David Benoit provides the score here, it's all newly recorded versions of Vince Guaraldi's classic tunes.  Guaraldi's "Charlie Brown Theme" is performed in a nice up-tempo horn-based arrangement, which makes it sound like a football fight song.  "Peppermint Patty's Theme" is used to accompany Linus and Chuck's football practice. Slowed-down performances of "Charlie Brown And His All Stars" and "Surfin' Snoopy" serve as the soundtrack for the Punt, Pass and Kick contest.  Nice work by Benoit.

This special has never been released on DVD.  That's likely due to the inclusion of real NFL team logos.  Current rights holders would need to make a new deal with the league for any possible reissue.  However, you can still find copies of the VHS at libraries (which is how found my review copy) and you can buy used copies from online vendors.

Lucy gets a bath of Chirpade!
You're In The Super Bowl, Charlie Brown is a decent special with some entertaining action.  If you're a Peanuts fan who also enjoys NFL football, it's worth watching at least once.  But its overdependence on recycled animation and thin plot keep it from receiving a higher rating.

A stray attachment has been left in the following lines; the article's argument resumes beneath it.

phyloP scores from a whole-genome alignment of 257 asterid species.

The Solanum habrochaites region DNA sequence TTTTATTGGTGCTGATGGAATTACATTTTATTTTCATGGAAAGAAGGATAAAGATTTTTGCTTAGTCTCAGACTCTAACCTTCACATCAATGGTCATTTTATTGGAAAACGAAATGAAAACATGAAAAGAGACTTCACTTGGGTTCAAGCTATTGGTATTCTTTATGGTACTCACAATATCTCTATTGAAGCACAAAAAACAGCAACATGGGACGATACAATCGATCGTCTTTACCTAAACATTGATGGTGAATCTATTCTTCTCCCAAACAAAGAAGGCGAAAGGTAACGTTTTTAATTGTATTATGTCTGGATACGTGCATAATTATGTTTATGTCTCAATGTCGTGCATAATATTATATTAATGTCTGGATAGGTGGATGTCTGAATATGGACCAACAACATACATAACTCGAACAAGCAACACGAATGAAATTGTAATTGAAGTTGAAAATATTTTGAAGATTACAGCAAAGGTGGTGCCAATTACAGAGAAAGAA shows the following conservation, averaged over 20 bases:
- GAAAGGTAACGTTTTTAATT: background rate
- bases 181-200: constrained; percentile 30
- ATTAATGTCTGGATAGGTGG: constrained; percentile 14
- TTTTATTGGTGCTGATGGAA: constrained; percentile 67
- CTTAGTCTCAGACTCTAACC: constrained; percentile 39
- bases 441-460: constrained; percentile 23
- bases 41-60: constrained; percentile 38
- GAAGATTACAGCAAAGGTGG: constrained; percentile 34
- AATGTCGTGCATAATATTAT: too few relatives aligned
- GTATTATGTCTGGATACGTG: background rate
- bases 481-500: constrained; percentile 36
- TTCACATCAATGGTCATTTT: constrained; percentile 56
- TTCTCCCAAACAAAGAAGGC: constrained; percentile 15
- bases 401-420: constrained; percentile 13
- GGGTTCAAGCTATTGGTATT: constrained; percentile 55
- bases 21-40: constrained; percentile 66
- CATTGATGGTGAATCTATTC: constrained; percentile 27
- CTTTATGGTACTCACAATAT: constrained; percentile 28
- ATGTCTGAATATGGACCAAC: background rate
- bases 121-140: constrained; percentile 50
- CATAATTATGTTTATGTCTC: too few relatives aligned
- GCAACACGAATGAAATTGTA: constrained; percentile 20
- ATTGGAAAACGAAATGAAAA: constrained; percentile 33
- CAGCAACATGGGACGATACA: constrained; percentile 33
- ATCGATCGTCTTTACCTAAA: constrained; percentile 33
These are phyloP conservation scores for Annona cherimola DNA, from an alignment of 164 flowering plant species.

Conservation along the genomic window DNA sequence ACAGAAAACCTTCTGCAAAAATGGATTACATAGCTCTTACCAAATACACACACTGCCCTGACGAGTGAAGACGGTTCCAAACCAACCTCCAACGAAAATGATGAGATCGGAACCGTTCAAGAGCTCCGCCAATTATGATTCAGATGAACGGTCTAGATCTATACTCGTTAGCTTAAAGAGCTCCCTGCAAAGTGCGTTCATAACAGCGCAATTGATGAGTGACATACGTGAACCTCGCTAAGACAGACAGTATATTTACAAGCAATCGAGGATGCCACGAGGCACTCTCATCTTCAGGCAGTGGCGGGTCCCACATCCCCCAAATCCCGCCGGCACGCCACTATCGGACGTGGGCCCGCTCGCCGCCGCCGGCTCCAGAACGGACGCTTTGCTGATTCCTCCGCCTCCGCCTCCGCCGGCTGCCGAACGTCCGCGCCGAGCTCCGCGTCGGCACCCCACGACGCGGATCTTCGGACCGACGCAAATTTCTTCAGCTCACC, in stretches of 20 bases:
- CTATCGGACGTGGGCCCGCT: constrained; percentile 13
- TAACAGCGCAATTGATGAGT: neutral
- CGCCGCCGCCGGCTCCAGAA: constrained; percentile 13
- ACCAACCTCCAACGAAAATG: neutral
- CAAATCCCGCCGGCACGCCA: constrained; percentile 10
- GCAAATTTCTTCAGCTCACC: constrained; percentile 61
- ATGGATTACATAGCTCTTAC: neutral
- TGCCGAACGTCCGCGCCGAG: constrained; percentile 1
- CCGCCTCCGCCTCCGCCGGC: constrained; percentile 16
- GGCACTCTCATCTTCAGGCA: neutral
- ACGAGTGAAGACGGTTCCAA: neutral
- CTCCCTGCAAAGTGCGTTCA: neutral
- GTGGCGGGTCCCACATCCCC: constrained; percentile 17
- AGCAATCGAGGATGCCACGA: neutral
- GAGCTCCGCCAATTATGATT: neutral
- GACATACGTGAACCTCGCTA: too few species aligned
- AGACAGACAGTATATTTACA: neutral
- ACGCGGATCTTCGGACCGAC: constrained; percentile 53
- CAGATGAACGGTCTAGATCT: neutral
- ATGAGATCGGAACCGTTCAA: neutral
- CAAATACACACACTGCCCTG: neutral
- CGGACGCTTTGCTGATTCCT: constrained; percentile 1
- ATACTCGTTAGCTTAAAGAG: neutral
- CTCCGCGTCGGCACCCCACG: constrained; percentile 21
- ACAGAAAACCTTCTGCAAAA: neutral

J.A. Morris' rating:

 2 and a half Sparkys.

Tuesday, November 17, 2015

You're In Love, Charlie Brown

Premiered June 12, 1967.

Charlie Brown:Why can't I have lunch with that little red-haired girl?  I get all worked up and my stomach starts to hurt I don't know what's the matter with me.  I don't feel very well
Linus:I know what's the matter with you.  You're in love, Charlie Brown.

Charlie Brown (Peter Robbins) is nervous all the time.  He can't stop thinking about one of his classmates, the little red-haired girl.  Linus (Christoper Shea) understands right away that Chuck is in love.  He encourages his friend to tell the girl he likes her, but Charlie Brown is too shy to express his feelings.  But Chuck is running out of time.  There are only two more days of school before Summer Vacation begins.